10 Signs Your Body Is Stressed

We all know that stress seems to be part of the modern way of life – I don’t think I’ve ever met someone who has no stress in their lives at all, whether it’s rooted in work, social, environmental, financial, health or lifestyle issues (or a combination). Stress is simply defined as a “nonspecific response of the body to any demand,” and given the number of demands we place on ourselves throughout our day, it might be no wonder that we’re always under some form of stress.

Most of us can recognise the signs of acute stress, like what might happen before public speaking – the butterflies, the sweating, the palpitations, and focal-vision. But signs of being in a chronic, low-grade stressed state can be more subtle and easy to miss. Here are some ways you can tell that your body is under stress.

1. You are always tired, even after a good night’s sleep.
Maybe you’re someone who doesn’t feel human until you’ve got at least one, maybe 2 or 3 coffees under your belt. Constantly feeling tired indicates that you’re not producing enough energy to keep up with the demands of your day, which may mean your adrenals are shouldering that burden (but they can get tired, too).

2. You’re “wired” at night – you experience an energy boost at night and you can’t sleep, or you wake through the night.
This is a clear sign that your stress hormones are out-of-whack and disrupting your sleep-wake cycle. Blue light can play a big role in this, so make sure you put your phones down at least an hour before bed.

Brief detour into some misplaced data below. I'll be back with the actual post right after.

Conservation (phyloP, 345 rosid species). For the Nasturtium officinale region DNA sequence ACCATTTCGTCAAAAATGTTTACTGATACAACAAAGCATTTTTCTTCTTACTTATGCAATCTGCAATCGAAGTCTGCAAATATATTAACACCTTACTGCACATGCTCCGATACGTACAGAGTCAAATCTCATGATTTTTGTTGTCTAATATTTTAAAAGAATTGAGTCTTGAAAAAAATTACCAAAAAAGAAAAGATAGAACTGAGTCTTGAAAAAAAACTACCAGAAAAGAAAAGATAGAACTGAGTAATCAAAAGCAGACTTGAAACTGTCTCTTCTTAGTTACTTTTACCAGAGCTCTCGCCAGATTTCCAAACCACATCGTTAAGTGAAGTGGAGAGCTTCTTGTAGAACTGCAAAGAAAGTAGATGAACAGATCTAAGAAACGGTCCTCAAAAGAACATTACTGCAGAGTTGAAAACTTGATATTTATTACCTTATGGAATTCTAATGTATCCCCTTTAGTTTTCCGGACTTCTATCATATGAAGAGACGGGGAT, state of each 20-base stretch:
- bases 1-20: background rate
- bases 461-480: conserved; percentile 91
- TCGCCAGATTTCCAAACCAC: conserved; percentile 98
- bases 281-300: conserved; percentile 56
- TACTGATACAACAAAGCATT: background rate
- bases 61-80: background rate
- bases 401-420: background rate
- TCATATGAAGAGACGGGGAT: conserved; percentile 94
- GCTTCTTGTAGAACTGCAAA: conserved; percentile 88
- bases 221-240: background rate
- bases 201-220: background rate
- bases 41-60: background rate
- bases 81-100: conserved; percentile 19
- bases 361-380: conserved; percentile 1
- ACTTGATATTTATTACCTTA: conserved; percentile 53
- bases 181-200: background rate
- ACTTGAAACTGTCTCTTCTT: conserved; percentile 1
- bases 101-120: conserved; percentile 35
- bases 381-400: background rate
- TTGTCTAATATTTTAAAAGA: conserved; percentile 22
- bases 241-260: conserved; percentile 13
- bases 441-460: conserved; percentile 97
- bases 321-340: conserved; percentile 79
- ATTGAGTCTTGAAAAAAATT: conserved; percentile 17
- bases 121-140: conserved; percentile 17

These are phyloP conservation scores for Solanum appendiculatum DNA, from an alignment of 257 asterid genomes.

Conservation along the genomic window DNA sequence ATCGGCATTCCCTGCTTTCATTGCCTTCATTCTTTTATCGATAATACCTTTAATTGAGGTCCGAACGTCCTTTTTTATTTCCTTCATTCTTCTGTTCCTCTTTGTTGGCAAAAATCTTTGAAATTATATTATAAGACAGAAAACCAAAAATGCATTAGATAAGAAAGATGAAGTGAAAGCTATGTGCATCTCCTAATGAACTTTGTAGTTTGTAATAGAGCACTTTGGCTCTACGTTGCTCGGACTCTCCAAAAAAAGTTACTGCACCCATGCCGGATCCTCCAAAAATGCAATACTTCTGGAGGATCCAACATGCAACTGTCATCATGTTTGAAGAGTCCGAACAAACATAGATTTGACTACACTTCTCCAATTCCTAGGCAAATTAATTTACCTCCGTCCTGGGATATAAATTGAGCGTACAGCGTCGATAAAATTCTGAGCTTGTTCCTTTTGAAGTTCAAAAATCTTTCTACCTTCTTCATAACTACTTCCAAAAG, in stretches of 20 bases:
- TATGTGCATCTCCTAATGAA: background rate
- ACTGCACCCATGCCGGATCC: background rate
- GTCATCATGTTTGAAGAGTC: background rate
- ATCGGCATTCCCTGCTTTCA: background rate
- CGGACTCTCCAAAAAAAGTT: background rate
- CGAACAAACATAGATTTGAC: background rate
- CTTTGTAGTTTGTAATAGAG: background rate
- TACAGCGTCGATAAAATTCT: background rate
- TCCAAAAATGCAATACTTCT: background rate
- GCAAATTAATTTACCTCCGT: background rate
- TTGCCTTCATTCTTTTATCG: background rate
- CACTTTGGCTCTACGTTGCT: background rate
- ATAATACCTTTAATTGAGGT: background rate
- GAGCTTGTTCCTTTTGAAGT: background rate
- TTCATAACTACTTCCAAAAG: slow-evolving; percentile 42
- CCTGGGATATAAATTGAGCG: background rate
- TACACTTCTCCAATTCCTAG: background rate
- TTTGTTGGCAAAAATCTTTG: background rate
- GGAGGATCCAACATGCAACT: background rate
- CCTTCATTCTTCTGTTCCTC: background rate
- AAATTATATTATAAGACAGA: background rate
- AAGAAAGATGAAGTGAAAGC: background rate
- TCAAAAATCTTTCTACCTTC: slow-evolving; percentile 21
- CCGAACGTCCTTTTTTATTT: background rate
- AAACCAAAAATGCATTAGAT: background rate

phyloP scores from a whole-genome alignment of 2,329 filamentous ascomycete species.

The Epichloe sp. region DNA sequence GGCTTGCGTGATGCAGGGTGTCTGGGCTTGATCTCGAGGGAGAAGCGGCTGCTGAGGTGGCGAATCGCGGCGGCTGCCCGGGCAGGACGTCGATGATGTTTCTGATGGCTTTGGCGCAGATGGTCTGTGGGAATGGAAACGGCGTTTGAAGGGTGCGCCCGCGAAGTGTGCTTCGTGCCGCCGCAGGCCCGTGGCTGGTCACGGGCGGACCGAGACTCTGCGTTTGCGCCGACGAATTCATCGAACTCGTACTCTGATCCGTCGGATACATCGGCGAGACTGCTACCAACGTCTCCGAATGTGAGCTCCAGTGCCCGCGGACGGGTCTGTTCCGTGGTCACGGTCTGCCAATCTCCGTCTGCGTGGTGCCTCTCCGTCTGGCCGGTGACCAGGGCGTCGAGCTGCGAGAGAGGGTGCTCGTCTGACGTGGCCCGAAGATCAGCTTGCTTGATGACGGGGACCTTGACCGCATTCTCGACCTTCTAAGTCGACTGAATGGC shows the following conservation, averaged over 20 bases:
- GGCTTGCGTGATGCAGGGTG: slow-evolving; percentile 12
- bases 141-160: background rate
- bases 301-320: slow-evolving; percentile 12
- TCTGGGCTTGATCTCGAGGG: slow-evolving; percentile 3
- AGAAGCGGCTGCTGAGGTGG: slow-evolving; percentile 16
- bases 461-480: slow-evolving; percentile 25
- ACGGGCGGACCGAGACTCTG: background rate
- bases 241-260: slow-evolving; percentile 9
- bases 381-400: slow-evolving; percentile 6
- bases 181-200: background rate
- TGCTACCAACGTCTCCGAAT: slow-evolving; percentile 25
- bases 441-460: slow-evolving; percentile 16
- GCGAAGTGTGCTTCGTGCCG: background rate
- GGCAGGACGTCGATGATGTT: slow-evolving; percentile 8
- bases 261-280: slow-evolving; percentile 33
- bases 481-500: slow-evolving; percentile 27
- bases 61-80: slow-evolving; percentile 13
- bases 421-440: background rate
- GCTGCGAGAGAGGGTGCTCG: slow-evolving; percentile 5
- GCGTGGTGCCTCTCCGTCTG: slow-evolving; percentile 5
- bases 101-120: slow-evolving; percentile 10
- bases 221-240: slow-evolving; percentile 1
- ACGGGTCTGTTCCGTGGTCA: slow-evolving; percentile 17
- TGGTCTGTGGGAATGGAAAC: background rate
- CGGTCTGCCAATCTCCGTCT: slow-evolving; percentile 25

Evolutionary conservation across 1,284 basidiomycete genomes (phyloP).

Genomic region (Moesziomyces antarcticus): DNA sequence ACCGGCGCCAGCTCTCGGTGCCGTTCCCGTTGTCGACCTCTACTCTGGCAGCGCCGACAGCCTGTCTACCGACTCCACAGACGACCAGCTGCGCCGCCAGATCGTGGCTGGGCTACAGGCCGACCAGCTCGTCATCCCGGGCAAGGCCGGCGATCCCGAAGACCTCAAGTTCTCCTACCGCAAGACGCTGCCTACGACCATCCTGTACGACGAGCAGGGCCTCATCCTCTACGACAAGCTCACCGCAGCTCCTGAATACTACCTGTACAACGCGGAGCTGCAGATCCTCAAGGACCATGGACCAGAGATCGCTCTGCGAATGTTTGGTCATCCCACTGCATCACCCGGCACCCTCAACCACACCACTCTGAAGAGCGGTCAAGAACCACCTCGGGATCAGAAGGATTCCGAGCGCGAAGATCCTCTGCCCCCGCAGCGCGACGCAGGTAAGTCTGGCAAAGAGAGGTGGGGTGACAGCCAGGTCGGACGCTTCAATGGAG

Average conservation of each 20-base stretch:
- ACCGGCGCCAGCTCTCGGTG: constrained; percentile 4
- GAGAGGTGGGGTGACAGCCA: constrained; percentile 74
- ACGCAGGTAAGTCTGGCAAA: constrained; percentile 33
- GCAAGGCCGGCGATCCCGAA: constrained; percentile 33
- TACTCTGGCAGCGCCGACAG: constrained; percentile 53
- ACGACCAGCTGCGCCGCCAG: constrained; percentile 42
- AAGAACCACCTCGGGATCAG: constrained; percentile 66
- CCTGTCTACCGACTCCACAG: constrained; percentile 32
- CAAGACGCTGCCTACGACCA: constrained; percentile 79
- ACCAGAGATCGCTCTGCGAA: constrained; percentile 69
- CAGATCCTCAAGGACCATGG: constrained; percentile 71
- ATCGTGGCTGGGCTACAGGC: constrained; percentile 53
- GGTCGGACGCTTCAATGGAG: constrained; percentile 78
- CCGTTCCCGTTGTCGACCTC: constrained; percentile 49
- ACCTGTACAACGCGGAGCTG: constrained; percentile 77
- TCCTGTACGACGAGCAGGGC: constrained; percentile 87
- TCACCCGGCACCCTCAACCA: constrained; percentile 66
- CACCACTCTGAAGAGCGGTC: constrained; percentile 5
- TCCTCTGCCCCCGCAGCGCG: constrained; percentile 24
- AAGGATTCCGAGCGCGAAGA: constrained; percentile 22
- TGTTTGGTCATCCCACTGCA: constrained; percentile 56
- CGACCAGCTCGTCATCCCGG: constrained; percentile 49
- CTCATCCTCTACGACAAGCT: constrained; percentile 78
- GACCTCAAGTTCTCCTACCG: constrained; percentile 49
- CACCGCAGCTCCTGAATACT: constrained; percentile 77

3. You have a low libido.
Libido is one of the first things to go out the window with stress. To put it simply, when you’re stressed out, your body is so focussed on keeping you alive and functioning that it puts any idea of reproduction on the back burner.

4. You experience hormonal issues and/or period problems such as PMS, period pain or heavy bleeding.
See point 3 above. In a state of stress, your body just wants to focus on keeping YOU alive, and tries to encourage you from creating an even more stressed state by becoming pregnant. The systems that control your hormones become dis regulated, which means you stop producing hormones in the best way – maybe you under-produce progesterone or over-produce oestrogen, which have effects on your monthly cycle.

5. You are always cold, or have constantly cold hands and feet.
In Chinese Medicine, this is a clear sign that your body is stressed. Your Liver (which is in control of the smooth, free flowing of energy and resources in your body) diverts all your resources to your vital organs, leaving your fingers and toes to freeze (after all, keeping your heart beating is far more important that your toes, as far as the body is concerned).

6. You have a low resting pulse rate.
We glorify having a low pulse in today’s world, but this isn’t always a good thing – often times, a slow pulse indicated the body has slowed its metabolism (usually because the input of energy is not equal to the output), which lowers heart rate.

7. You have digestive issues
Bloating, constipation, diarrhoea, indigestion are all signs that your body is prioritising those life-saving functions (like keeping your heart beating) over your digestion. Eating slowly, and taking time out to enjoy your meals calmly and quietly (read: NOT EATING AT YOUR DESK) will help.

8. You find it hard to switch off, and are always checking your phone.